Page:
Head of Reference
Chelmsford Public Library
This feels like such a cop out, and I feel bad I couldn't come up with a real answer, but this seems like the kind of question someone could spend days researching and still find nothing. The patron did reply with a very polite and gracious thank-you message, but I haven't heard back if he found what he was looking for.
If anyone knows of resource that can answer this, I would appreciate hearing about it.
January 5th, 2008 Brian Herzog
By far, this was the most frequently-asked question this week:
Hey, you got any tax forms yet?
Why yes, we do.
Since last year's display worked so well, I did the same thing again. We've been receiving tax forms since about November, but my library just got big ones last week - the 1040s, Publication 17, and the State forms.
I don't know if there is any hard and fast rule as to when libraries can put out tax forms, but since patrons have asked me about ten times every hour all week, I decided today was the day.
Also like last year, as part of our tax assistance offerings, we plan to have an AARP Tax-Aide volunteer again, but that hasn't been scheduled yet. Better him giving tax advice than library staff.
I guess the only surprise this year was the fancy new cover for the 1040 instruction booklets. It certainly looks nice, but I wonder how many thousands of tax dollars went into designing and producing that.
Happy tax season to all.
form, forms, irs, libraries, library, public, tax, tax forms, taxes
December 8th, 2007 Brian Herzog
This reference question is a bit self-serving, but...
A patron called my library's Director and said she wanted to donate money to the library. However, she said she could only donate to 501(c)(3) organizations.
My library is a department of the Town's municipal government, and has a trust fund, but our Board of Trustees had voted not to apply for 501(c)(3) status, as it is a tremendous amount of paperwork.
So, my Director asked me to find some kind of documentation stating that this patron could in fact donate the money to the library, and still write it off as a donation.
The first thing I tried was a Google search of the IRS website for "municipal donation site:irs.gov." Among the matches were the IRS' Publication 17 [pdf], Your Federal Income Tax, and their Publication 526 [pdf], Charitable Contributions.
In Pub 526 (page 2), I found the following to answer the question (emphasis added):
...You can deduct your contributions only if you make them to a qualified organization...
Types of Qualified Organizations
Generally, only the five following types of organizations can be qualified organizations.
1. A community chest, corporation, trust, fund, or foundation organized or created in or under the laws of the United States, any state, the District of Columbia, or any possession of the United States (including Puerto Rico). It must be organized and operated only for one or more of the following purposes.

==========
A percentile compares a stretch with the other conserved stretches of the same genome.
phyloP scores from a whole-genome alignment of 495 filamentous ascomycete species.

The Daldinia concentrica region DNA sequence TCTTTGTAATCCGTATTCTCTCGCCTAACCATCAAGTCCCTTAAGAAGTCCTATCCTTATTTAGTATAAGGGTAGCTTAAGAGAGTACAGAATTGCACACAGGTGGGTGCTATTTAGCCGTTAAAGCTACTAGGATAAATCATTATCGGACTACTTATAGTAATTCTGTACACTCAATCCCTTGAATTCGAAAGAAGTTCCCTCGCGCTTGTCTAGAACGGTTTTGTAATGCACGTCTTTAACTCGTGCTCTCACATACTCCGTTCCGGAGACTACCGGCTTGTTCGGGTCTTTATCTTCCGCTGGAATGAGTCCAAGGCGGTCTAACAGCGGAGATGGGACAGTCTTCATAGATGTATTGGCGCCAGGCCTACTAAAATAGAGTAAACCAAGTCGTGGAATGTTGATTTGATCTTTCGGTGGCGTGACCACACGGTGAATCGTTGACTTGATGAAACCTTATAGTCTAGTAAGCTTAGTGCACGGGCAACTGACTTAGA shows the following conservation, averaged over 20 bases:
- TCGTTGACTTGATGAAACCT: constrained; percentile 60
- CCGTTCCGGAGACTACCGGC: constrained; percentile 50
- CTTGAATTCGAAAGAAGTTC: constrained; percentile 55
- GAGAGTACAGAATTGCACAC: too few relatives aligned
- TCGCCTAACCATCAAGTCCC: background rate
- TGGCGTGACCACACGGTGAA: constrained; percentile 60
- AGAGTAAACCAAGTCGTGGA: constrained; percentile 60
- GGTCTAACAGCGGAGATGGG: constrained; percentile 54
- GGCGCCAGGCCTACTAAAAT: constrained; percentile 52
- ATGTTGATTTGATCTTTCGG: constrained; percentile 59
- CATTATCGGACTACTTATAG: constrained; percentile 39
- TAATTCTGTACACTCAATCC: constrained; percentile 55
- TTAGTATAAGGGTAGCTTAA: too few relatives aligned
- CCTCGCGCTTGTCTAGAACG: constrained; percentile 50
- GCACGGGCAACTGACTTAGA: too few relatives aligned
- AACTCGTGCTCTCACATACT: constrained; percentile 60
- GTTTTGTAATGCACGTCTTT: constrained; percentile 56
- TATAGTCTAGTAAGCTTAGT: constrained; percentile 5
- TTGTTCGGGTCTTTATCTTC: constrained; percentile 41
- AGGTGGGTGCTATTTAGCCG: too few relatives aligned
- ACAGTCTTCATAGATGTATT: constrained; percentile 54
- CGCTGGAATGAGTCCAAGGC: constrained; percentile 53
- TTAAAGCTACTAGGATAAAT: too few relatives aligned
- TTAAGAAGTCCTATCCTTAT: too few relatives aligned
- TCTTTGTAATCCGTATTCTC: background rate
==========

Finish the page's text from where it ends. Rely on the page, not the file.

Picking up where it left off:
- The prevention of cruelty to children or animals...
Even though that seemed to qualify us for the donation, I wanted to find a more definite answer. We still have a reference copy from of Pub 17 from last tax season, so I consulted that and found on page 150:
Deductible As Charitable Contributions
Money or property you give to:
- Federal, state, and local governments, if contribution is solely for public purposes (for example, a gift to reduce the public debt)
Okay, "local government...for public purposes" - that's pretty clear. I still maintain that librarians should never give tax advice, but I copied that and gave it to my Director.
And since I enjoy reading the tax code as much as the next person, I read on, and was rewarded with this gem:
You cannot deduct contributions to organizations that are not qualified to receive tax-deductible contributions, including the following.
- Certain state bar associations...
- Chambers of commerce and other business leagues or organizations.
- Civic leagues and associations.
- Communist organizations.
- Country clubs and other social clubs.
- Foreign organizations...
- Homeowners' associations.
- Labor unions...
- Political organizations and candidates.
The one that caught my eye was "Communist organizations." I thought it odd to single them out, especially since "Political organizations and candidates" is also listed. Commies can never catch a break.
charitable, communist, communists, contribution, contributions, donation, donations, irs, libraries, library, reference question, tax, taxes
Tags: charitable, communist, communists, contribution, contributions, donation, donations, irs, libraries, Library, Reference Question, tax, taxes